"…be sure your sin will find you out." Numbers 32:23 (NKJV)
"Do not be deceived, God is not mocked; for whatever a man sows, that he will also reap." Galatians 6:7 (NKJV)
The Tests Must Come
Certainly God knows what we will do in our time of testing, because He knows all things, including the future. Nevertheless, His knowledge of what we will do does not preclude our freewill – we make a choice to sin or not to. It is interesting to note that when the test for the woman was administered, it was done with an offering that lacked two things:
"Then the man shall bring his wife to the priest. He shall bring the offering required for her, one-tenth of an ephah of barley meal; he shall pour no oil on it and put no frankincense on it, because it is a grain offering of jealousy, an offering for remembering, for bringing iniquity to remembrance." Numbers 5:15 (NKJV)
The offering lacked oil, which represents the Holy Spirit, and it lacked frankincense, which represents prayer. These gifts from God would not avail help for the woman at this time, because the chance for her repentance had expired. She was clearly stating by her actions that she was not guilty, and therefore prayer and grace would not mitigate the impending judgment if she was guilty. This speaks to us of judgment by the law. The husband in this ordeal accused the wife, but did nothing to help her. Our case however, is different – because of the mercy of Christ.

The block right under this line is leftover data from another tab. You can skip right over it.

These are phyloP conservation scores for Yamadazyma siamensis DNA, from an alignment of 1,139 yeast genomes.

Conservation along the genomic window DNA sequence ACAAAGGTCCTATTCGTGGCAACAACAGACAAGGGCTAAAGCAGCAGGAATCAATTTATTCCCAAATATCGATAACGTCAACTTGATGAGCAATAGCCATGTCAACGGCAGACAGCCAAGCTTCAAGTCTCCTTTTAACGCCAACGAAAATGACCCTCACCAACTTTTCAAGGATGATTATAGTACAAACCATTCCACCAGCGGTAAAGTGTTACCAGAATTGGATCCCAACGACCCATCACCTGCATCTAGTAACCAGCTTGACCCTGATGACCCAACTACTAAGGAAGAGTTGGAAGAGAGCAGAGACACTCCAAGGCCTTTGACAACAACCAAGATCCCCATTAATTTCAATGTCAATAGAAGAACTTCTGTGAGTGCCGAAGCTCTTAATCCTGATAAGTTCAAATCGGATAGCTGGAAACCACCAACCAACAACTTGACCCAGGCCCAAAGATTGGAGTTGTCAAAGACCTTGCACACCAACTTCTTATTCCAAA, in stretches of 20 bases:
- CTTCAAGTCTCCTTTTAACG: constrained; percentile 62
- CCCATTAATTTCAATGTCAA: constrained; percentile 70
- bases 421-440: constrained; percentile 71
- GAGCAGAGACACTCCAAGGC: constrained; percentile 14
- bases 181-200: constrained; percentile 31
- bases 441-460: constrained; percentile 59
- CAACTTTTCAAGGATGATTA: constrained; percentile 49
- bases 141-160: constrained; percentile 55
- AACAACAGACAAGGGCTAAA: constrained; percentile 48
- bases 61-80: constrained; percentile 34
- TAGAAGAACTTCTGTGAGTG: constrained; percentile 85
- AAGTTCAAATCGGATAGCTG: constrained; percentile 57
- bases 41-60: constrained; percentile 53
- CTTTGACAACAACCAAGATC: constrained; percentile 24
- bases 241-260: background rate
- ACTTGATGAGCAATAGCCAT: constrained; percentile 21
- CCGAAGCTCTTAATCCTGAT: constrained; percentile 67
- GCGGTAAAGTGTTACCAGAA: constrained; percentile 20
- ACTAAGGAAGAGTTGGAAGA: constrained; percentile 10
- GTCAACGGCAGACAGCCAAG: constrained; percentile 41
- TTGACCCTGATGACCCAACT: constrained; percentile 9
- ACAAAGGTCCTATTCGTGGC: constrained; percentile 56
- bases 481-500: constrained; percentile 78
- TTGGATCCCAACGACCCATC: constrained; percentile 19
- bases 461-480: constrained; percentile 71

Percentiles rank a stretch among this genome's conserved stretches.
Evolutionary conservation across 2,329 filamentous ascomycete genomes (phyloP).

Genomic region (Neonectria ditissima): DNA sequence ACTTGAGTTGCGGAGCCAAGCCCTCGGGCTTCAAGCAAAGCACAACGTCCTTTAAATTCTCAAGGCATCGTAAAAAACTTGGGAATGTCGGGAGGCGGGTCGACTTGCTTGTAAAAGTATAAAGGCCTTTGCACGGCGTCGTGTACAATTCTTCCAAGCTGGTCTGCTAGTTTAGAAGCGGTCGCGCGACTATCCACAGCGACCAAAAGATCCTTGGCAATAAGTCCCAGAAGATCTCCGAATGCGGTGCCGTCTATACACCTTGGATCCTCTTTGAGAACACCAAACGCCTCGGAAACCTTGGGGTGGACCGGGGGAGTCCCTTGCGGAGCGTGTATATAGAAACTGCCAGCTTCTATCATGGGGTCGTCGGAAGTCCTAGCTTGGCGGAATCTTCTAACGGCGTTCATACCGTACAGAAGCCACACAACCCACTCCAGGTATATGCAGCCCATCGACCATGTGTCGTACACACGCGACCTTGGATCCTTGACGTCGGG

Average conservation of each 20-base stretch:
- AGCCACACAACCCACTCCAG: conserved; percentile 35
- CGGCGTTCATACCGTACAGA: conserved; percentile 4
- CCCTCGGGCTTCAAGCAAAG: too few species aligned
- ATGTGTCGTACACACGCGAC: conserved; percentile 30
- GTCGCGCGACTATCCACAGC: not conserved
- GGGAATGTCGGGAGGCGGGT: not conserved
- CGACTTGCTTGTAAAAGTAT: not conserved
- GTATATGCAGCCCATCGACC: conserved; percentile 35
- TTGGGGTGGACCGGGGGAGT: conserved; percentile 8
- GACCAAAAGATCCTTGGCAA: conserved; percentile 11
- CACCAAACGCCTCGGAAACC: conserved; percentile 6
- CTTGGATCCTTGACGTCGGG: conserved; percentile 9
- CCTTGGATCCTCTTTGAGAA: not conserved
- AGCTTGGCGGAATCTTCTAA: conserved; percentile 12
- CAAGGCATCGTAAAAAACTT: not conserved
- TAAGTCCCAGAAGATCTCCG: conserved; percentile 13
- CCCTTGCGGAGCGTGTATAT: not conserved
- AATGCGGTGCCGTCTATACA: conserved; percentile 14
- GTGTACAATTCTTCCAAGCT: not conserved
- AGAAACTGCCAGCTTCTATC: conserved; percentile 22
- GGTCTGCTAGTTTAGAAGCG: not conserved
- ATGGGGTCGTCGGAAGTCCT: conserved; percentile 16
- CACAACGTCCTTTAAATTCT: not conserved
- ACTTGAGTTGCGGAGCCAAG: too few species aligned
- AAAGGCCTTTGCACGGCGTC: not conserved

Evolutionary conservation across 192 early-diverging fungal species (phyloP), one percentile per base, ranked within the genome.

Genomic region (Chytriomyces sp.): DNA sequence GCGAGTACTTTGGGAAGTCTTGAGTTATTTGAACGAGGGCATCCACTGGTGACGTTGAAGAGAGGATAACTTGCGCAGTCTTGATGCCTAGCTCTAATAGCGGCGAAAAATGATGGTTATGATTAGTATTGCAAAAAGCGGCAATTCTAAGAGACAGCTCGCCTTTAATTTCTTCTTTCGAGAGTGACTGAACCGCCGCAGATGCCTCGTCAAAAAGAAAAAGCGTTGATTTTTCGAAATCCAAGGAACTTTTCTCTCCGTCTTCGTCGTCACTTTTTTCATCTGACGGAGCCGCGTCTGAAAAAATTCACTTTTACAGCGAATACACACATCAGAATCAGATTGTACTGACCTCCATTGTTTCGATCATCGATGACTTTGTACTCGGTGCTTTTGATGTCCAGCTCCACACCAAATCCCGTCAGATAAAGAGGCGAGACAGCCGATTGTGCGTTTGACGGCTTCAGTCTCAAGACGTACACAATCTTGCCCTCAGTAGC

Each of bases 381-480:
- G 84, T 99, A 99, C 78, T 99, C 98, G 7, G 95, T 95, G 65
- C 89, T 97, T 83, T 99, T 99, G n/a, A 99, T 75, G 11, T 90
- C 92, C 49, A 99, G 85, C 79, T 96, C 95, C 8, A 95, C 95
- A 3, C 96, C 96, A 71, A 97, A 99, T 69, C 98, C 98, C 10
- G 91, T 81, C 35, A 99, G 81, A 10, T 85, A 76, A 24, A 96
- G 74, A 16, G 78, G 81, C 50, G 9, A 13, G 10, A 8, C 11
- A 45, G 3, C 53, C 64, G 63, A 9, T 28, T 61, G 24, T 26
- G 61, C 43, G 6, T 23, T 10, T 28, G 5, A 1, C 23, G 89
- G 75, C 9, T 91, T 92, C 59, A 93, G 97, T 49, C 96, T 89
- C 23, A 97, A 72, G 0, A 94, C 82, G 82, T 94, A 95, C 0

Christ Drank the Cup For Us
"…And Jesus said to her, ‘Neither do I condemn you; go and sin no more.’" John 8:11
"Husbands, love your wives, just as Christ also loved the church and gave Himself for her…" Ephesians 5:25
When the woman caught in adultery was thrown before Christ, and He forgave her, many teach that He did so because the man was not brought, also. However, this misses the point. The fact that the man was not there would not exonerate the woman from her own sin. Instead, this poignant scene represents the forgiveness that became available to all of us, because Christ sacrificed Himself for our sins. Was it not Jesus that drank the cup for us, even though in it was the curse of the sin of the whole world? His words in John 18:11 were, "…Shall I not drink the cup which My Father has given Me?" The supernatural evidence in this case, was that instead of bringing a curse on Christ, He rose from the dead in victory!
Finding the Hidden Leaven
Remember that the test that was given to the woman was to discover the adultery that was concealed. It was a hidden matter that could only be discovered supernaturally. And so it is with us. The hidden things of our hearts must be probed by the Holy Spirit so that the truth comes to the surface and we can avail ourselves of God’s forgiveness. This is a process that should take place before we take the cup that represents the blood of Christ who was slain for us, so that it shall not become the cup of the adulterous woman. For the Scripture says:
"For he who eats and drinks in an unworthy manner eats and drinks judgment to himself, not discerning the Lord's body. For this reason many are weak and sick among you, and many sleep. For if we would judge ourselves, we would not be judged." 1st Corinthians 11:29-31 (NKJV)